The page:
John Schlesinger’s 1969 Hollywood film Midnight Cowboy allegorically registers and articulates three of the film’s broad historical contexts. In deterritorializing the figure of the cowboy, the film narrative allegorizes, simultaneously, the crisis of U. S. imperial nationalism produced by the war in Vietnam; an emerging gay liberation movement’s challenge to traditional forms of heterosexual — and national — masculinity; and the moment of global capitalist crisis and restructuring which severely threatened U. S. control of the world economy. Ultimately, the film dialectically, allegorically “maps” the complex relation between these distinct, contemporaneous historical developments in a way that poses fundamental questions about the heteronormativity of traditional Marxian models of totality.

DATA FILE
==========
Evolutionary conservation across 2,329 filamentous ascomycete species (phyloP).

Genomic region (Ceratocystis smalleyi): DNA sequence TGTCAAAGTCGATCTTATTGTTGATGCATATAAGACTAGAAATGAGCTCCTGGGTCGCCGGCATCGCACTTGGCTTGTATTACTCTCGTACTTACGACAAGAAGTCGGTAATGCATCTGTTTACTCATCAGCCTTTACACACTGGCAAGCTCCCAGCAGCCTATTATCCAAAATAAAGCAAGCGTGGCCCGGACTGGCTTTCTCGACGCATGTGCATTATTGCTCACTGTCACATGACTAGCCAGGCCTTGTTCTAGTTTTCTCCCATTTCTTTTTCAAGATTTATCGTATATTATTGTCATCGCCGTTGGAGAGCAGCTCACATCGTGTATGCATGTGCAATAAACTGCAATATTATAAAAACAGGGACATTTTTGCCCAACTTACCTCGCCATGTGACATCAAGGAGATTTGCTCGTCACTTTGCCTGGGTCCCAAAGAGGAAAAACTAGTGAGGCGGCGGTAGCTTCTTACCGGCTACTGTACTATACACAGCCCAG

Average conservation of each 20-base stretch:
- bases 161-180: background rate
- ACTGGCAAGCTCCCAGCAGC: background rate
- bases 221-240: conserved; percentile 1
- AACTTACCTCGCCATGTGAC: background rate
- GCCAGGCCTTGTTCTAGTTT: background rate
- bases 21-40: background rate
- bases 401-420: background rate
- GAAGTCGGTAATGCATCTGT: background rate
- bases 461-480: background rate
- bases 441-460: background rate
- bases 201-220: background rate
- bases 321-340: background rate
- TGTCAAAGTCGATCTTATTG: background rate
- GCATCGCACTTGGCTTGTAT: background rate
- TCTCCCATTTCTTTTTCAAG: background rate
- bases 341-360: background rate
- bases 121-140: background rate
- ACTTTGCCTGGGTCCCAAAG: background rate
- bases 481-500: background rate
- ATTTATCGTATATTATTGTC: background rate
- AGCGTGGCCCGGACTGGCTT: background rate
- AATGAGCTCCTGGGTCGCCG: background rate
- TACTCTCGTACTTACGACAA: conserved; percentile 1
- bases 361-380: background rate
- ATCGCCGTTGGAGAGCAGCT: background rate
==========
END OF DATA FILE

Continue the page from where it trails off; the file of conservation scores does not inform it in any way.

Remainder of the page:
Guilford Publications Inc.
Floyd, Kevin (2001). Closing the (Heterosexual) Frontier: Midnight Cowboy as National Allegory. Guilford Publications Inc. 65(1) 99-130. doi: 10.1521/siso.22.214.171.12493. Retrieved from https://oaks.kent.edu/engpubs/108